"Lougheed primed for showdown on Kyoto" - "CALGARY and OTTAWA - Alberta and Ottawa moved closer to a legal showdown over the Kyoto Protocol yesterday, as former premier Peter Lougheed primed the province for a battle of National Energy Program proportions, while David Anderson, the Environment Minister, threatened to enact new legislation to strengthen Ottawa's hand on the issue. Mr. Lougheed, who successfully fronted Alberta's legal challenge of the hated NEP in the 1980s, said Ottawa may have the legal ability to ratify the treaty, but implementing it could be another matter. He also noted provinces have the right of ownership of their resources." (Financial Post)

"smh.com.au - Greenhouse gas levels soaring" - "Households may be producing twice as many greenhouse gas emissions as previously thought. The CSIRO yesterday released the findings of a week-long audit of 10,000 households which revealed that each household could produce nearly 30 tonnes of greenhouse gases every year, or the equivalent of having six cars on the road. Previous figures by the Australian Greenhouse Office suggested Australia's 7 million households each produces 15 tonnes of greenhouse gas emissions every year. Ross Kingsland of the CSIRO's education unit said cars are a blind spot for people, with 13.6 tonnes per year of an average household's total coming from private vehicles. Heating, hot water and refrigeration are the next highest contributors."

"Increased CO2 levels are mixed blessing for agriculture" - "A new study suggests that rising levels of carbon dioxide in the atmosphere could be a boon for agricultural crops, as this greenhouse gas helps crop plants grow and reproduce more. But that boon comes with a price. Greater growth and reproduction may hurt the nutritional value of crops. "If you're looking for a positive spin on rising CO2 levels, it's that agricultural production in some areas is bound to increase," researchers said." (Ohio State University)

"Malaria genomes cracked" - "A hundred years after the discovery that mosquitoes transmit the malaria parasite, another landmark in the fight against the disease has been reached. The complete genetic codes of both the human malaria parasite and the mosquito that spreads it have been deciphered by an international team. The information is expected to lead to novel ways of tackling the infection that blights so many lives around the world." (BBC News Online)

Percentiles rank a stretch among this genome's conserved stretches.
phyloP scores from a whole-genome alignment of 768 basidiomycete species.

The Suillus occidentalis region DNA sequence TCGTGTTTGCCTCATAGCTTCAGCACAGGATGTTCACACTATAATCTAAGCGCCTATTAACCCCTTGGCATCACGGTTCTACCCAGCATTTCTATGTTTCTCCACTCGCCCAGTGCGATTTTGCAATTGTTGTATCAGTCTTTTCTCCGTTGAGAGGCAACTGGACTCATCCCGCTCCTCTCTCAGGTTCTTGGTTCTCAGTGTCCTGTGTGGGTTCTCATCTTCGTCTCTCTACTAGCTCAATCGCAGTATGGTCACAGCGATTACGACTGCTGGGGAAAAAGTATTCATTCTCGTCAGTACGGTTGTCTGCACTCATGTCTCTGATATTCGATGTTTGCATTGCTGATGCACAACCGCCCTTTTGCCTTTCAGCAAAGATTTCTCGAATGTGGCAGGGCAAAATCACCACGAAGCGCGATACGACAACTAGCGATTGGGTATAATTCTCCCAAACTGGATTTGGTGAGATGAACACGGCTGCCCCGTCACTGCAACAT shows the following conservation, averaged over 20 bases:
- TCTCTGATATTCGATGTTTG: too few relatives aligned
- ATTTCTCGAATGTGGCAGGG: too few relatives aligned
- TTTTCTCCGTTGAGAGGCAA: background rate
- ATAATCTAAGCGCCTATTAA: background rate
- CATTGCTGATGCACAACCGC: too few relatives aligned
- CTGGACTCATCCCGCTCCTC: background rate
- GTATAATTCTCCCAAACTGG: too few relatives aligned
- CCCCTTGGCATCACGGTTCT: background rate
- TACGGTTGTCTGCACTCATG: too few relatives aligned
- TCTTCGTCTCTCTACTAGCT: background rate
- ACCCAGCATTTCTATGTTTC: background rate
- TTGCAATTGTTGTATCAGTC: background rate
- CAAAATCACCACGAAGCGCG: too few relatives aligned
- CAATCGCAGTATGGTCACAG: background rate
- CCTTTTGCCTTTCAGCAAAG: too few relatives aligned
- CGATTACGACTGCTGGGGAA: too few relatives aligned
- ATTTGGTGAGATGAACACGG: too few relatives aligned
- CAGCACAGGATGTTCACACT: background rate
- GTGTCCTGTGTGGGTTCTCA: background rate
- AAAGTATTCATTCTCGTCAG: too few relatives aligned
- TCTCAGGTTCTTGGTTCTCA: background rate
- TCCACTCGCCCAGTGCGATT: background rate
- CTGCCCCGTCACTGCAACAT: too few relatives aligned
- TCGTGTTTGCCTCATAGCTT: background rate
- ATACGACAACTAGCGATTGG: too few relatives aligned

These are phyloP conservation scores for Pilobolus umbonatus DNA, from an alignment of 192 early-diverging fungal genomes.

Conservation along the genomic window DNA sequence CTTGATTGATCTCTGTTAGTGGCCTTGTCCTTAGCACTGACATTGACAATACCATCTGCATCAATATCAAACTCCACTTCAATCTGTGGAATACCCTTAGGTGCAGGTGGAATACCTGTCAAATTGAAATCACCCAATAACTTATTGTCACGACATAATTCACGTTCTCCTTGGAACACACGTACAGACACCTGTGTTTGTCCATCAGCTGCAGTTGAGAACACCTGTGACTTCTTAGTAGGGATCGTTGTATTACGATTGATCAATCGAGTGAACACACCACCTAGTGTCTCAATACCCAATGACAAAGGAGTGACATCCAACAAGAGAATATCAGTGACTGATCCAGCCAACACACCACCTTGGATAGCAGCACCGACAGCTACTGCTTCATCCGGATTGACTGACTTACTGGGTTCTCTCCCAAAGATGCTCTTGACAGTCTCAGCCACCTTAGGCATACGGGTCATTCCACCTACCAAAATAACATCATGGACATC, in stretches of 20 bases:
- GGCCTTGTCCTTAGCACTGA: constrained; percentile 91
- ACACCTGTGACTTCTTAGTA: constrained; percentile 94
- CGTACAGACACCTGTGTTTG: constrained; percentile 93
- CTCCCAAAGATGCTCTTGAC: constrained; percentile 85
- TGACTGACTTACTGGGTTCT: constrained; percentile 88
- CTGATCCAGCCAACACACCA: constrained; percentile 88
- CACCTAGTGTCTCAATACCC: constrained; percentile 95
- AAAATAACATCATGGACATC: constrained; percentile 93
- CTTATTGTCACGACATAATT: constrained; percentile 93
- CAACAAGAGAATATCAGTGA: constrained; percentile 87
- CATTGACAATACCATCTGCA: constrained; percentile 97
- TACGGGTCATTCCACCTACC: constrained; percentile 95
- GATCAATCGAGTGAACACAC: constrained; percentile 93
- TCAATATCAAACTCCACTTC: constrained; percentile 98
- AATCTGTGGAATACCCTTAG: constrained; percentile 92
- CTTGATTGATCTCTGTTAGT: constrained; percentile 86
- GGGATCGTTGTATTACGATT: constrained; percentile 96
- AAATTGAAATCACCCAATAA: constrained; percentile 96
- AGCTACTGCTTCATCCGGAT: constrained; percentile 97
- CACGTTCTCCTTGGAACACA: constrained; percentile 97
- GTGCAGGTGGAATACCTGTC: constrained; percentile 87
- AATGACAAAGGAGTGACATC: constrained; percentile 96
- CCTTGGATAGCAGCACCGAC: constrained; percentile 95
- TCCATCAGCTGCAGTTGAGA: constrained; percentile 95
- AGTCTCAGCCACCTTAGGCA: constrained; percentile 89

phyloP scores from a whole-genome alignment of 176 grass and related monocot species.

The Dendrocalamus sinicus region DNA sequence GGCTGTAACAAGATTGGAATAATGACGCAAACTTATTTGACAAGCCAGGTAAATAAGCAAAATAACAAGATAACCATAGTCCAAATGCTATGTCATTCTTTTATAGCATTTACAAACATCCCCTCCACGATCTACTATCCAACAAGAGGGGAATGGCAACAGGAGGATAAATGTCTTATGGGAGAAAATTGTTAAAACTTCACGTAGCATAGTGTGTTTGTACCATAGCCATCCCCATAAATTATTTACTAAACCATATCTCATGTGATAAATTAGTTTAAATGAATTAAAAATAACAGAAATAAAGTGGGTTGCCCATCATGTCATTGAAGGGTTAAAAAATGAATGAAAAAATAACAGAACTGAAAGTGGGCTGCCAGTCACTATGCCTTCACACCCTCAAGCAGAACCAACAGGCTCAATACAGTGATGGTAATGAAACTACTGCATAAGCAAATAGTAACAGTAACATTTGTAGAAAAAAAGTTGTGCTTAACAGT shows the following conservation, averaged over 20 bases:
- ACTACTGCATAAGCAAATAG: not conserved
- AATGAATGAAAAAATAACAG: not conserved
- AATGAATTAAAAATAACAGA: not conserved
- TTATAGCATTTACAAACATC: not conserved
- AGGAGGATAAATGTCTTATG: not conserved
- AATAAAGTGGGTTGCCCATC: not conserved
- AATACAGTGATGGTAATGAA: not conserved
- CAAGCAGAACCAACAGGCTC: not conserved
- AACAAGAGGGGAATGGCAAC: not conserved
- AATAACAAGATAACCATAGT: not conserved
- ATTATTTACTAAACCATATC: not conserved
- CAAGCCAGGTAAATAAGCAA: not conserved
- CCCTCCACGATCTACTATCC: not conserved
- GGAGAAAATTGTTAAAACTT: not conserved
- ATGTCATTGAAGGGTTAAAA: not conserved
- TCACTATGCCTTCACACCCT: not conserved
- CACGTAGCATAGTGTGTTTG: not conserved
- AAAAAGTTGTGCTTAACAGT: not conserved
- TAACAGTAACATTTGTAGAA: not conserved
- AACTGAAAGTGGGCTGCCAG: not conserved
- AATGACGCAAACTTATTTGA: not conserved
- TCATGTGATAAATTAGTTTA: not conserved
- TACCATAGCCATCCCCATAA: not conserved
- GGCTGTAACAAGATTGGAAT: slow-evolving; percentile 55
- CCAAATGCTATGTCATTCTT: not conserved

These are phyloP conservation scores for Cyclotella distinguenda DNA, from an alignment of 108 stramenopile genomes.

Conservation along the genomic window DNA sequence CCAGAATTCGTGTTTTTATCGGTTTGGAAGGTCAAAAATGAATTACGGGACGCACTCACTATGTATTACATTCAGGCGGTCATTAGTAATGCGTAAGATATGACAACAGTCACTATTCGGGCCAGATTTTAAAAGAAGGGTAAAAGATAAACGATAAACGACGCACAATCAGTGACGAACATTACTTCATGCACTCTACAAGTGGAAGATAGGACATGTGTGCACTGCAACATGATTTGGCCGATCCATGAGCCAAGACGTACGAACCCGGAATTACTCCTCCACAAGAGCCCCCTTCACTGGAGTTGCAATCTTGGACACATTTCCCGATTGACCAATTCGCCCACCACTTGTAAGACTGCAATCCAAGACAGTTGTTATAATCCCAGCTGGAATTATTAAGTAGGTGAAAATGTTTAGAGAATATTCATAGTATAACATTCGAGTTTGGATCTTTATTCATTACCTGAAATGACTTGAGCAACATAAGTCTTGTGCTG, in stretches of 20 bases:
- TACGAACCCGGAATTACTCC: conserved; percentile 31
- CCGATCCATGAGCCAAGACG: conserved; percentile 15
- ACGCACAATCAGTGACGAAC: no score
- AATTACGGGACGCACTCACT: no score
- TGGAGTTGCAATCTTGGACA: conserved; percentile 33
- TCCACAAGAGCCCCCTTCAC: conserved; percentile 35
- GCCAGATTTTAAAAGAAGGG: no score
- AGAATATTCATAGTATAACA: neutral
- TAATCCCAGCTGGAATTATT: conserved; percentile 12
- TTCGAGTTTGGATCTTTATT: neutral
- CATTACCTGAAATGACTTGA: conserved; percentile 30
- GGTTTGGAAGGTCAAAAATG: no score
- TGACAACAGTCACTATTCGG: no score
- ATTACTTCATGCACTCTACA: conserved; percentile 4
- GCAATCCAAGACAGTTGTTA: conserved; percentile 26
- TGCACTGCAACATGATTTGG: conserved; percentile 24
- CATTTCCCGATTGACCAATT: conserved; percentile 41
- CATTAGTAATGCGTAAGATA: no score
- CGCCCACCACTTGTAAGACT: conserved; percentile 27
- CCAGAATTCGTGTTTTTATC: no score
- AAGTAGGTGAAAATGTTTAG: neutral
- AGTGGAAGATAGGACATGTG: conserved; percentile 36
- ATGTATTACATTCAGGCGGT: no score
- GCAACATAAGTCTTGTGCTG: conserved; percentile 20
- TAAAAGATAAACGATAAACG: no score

"Scramble for Green Gold Kills Asian Biodiversity" - "NEW DELHI, India, October 2, 2002 - The quest to commercialize plant genes by transnational companies and national governments is destroying a wealth of genetic resources and livelihoods across the Asia-Pacific region, says a report released Tuesday. "Plants are vanishing so quickly that...one major drug [becomes] extinct every two years," said the coauthors of the report, Genetic Resources Action International (GRAIN), a Barcelona based campaigns group, and Kalpvriksha, an Indian environmental organization." (ENS)

"FoE warns about impending GM trade war" - "Friends of the Earth (FoE) has warned that a trade war could be looming between the US and the EU over the labelling of genetically modified organisms (GMOs) and has condemned US attempts to force Europe to accept such products. The EU recently voted to tighten even further its regulations on the labelling of GM products, and has rejected complaints from the US – where GM foods are much more widespread – that the restrictions were illegal under international law, that they will restrict trade and be costly to US business." (FoodNavigator)

"Africans seek WHO direction over GM relief aid" - "LUANDA - Southern African ministers said they wanted further clarification from the World Health Organisation on the safety of genetically modified foods needed to combat a crippling food crisis in the region." (Reuters)

"INTERVIEW - Farmer work in crop science key to beating hunger" - "MACCARESE, Italy - Plant breeders and farmers need to work together in poor countries to improve local crop varieties and aid the war on hunger, scientists said yesterday. "We need to bring farmers into the process of plant breeding and have them take many of the decisions," said Salvatore Ceccarelli, a barley breeder with the Aleppo, Syria-based International Center for Agricultural Research in the Dry Areas (ICARDA)." (Reuters)

October 2, 2002

"Stop Those Presses! Blonds, It Seems, Will Survive After All" - "Apparently it fell into the category "too good to check." Last Friday, several British newspapers reported that the World Health Organization had found in a study that blonds would become extinct within 200 years, because blondness was caused by a recessive gene that was dying out. The reports were repeated on Friday by anchors for the ABC News program "Good Morning America," and on Saturday by CNN. There was only one problem, the health organization said in a statement yesterday that it never reported that blonds would become extinct, and it had never done a study on the subject." (New York Times)